Gary Ferguson in Orion Magazine:
I grew up in an age of industrial hauteur, a woozy time of contrivance and contraption that, despite enormous benefits, was by the mid-1950s sick with bravado. My brother and I, along with millions of fellow baby boomers, took our first bike rides and hoisted our first kites in a world stained by poisons, from nuclear fallout in the Rockies to DDT on the Great Plains. In New York City alone, three separate smog events between 1953 and 1966 killed more than six hundred people. Meanwhile the Bureau of Reclamation was stumping hard to shove dams across many of the last wild rivers of the West, including a dogged yet ultimately unsuccessful attempt to plug Colorado’s Green River, in the heart of Dinosaur National Monument. Urban waterways were fouled beyond recognition, most notably the Cuyahoga in Ohio, so dirty with oil and solvents that in 1969 it caught fire. Public forests throughout the Pacific Northwest and California suffered from massive clearcutting, including the destruction of nearly all the giant sequoias on private land. In 1964 there were still government-sponsored bounties on a wide variety of “bad” animals, from mountain lions to coyotes, wolves to weasels, hawks to owls. And in 1969, when I was thirteen, a hundred thousand barrels of crude oil spilled off the coast of Santa Barbara, wiping out thousands of birds and sea lions and elephant seals.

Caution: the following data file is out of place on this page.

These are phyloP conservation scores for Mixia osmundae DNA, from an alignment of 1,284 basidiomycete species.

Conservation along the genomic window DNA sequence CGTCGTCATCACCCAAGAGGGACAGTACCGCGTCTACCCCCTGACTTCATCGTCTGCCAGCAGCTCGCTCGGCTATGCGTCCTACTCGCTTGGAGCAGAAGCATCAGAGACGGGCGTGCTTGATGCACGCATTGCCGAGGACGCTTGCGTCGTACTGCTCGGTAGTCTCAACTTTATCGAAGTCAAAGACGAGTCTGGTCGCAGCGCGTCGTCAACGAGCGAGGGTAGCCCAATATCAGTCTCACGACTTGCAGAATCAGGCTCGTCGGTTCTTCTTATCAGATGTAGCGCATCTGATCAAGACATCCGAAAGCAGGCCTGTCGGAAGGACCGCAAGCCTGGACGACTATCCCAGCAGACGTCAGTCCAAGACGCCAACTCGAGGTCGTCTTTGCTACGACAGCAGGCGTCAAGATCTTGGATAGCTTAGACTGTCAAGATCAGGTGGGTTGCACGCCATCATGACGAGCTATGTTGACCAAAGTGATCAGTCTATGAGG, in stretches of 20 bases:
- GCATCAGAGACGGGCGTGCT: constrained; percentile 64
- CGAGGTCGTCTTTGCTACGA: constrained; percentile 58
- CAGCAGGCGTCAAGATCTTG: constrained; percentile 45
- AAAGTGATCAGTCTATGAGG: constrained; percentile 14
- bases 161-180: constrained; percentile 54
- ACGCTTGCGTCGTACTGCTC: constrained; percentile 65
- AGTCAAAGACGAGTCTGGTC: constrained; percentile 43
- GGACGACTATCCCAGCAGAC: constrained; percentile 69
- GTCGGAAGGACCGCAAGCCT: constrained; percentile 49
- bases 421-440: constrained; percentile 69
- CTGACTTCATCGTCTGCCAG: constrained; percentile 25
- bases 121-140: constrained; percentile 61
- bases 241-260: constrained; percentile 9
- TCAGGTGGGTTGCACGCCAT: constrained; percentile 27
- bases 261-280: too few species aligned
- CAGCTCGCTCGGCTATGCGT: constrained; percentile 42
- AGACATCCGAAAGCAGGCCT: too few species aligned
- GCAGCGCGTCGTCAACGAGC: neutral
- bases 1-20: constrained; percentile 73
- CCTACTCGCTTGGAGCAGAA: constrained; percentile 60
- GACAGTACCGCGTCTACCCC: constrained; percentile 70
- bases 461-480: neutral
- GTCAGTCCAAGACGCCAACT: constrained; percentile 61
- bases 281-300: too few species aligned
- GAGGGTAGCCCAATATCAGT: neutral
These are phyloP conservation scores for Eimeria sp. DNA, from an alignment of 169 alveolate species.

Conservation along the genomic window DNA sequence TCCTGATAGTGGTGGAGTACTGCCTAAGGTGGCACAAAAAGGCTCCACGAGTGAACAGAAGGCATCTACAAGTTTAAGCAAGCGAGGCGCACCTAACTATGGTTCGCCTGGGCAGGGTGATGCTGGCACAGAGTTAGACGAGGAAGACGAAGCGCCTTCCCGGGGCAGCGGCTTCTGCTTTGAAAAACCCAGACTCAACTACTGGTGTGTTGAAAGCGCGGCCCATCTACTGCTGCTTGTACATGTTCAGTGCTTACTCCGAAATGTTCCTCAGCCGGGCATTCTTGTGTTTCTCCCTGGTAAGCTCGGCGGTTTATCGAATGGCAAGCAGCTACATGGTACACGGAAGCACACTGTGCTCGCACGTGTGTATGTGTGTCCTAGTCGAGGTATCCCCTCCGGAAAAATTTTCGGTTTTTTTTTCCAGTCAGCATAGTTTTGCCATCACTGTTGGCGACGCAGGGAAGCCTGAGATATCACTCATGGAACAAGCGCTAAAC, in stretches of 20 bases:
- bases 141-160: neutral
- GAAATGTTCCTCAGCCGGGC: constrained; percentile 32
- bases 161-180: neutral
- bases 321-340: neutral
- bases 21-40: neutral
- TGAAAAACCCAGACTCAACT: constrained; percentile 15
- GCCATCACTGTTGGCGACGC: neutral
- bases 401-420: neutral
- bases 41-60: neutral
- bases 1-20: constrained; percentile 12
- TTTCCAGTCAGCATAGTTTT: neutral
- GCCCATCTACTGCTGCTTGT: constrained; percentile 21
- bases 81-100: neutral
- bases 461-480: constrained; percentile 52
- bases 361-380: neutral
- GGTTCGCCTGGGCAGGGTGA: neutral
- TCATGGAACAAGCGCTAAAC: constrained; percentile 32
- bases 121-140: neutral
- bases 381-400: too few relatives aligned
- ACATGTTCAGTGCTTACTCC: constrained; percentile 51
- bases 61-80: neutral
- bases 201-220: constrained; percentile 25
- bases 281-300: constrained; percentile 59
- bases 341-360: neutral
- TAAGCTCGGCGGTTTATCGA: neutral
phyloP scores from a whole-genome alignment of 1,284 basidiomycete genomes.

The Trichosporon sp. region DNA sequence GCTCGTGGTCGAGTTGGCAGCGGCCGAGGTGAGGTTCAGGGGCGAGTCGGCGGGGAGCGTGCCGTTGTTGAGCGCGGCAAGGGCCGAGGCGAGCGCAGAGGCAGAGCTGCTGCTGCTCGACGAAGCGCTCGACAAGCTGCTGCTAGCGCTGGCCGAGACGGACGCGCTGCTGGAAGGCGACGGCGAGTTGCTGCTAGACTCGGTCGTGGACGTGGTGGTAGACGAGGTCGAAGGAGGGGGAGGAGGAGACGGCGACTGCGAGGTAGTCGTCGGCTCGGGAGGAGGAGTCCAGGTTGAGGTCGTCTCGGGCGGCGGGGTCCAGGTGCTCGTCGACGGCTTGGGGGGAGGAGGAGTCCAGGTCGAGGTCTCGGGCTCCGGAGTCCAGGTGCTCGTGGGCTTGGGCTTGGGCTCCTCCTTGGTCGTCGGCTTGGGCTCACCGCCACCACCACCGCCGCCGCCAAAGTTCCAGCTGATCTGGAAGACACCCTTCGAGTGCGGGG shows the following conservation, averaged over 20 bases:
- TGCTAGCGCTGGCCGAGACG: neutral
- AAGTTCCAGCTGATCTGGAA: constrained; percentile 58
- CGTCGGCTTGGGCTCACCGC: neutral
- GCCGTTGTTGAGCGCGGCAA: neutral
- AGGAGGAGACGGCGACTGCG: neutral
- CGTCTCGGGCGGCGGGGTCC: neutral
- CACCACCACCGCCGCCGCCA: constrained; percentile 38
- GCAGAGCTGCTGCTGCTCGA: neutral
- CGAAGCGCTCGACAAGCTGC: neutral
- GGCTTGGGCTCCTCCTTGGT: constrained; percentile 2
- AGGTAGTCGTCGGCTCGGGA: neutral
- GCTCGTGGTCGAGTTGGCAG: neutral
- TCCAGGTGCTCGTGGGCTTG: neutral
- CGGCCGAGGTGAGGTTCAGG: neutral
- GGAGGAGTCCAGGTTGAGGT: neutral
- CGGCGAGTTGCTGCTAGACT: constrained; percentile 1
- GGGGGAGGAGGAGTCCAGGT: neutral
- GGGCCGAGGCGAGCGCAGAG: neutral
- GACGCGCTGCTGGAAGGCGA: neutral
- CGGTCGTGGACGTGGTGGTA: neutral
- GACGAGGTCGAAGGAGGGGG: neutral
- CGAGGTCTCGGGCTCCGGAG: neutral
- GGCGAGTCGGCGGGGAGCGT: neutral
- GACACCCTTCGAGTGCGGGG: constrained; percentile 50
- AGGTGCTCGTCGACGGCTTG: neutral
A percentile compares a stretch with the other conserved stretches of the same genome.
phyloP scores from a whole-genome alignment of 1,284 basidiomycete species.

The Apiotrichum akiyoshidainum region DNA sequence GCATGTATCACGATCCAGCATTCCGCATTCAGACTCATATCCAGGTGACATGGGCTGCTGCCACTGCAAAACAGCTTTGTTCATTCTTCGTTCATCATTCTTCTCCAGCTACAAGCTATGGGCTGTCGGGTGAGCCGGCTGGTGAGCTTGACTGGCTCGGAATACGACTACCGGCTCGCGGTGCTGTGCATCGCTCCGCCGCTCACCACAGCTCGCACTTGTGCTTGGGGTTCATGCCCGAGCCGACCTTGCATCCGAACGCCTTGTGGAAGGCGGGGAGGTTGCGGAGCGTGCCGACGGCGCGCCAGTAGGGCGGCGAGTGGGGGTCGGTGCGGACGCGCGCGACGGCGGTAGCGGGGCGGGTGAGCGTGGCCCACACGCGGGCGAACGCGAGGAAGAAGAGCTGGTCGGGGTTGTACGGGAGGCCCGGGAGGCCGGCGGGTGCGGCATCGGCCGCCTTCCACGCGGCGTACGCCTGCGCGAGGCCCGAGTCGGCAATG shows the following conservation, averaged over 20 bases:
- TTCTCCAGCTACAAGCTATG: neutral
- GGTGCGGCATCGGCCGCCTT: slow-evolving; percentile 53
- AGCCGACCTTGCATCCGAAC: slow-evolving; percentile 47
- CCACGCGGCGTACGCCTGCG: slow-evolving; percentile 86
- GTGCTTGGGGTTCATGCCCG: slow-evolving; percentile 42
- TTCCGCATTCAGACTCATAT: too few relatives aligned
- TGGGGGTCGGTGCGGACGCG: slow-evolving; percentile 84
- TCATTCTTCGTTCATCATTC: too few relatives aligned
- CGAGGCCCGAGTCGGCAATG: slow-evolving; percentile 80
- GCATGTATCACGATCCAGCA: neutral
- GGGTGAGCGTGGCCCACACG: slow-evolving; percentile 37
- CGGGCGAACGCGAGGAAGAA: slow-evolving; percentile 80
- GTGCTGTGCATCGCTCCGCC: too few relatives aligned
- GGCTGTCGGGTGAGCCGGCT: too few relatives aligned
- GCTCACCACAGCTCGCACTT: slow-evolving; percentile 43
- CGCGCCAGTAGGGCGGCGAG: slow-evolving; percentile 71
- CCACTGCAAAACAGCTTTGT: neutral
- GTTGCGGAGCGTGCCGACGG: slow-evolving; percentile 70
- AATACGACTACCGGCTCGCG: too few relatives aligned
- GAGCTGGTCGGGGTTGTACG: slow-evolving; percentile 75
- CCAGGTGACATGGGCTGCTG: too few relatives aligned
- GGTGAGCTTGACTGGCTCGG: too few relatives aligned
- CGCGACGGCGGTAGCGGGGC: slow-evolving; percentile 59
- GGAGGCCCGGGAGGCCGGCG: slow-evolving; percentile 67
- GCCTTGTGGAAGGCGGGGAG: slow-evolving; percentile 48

The environmental movement that arose in response to these disasters was hardly populated by Luddites. The very emblem of the movement was a photograph called Earthrise, taken by Apollo 8 astronaut William Anders—the product of one of the most complicated technological accomplishments in human history. Indeed the boomers deliberately linked science and technology to the goals of clean air and water and sustainable agriculture. They succeeded because they were good at speaking scientific truth to power rather than pining for an Arcadian past. In 1967, about 20 percent of Americans listed the environment as a top priority. Just fifteen months later—in large part thanks to rallies and protests and organizing by young environmentalists—that number had swelled to 80 percent.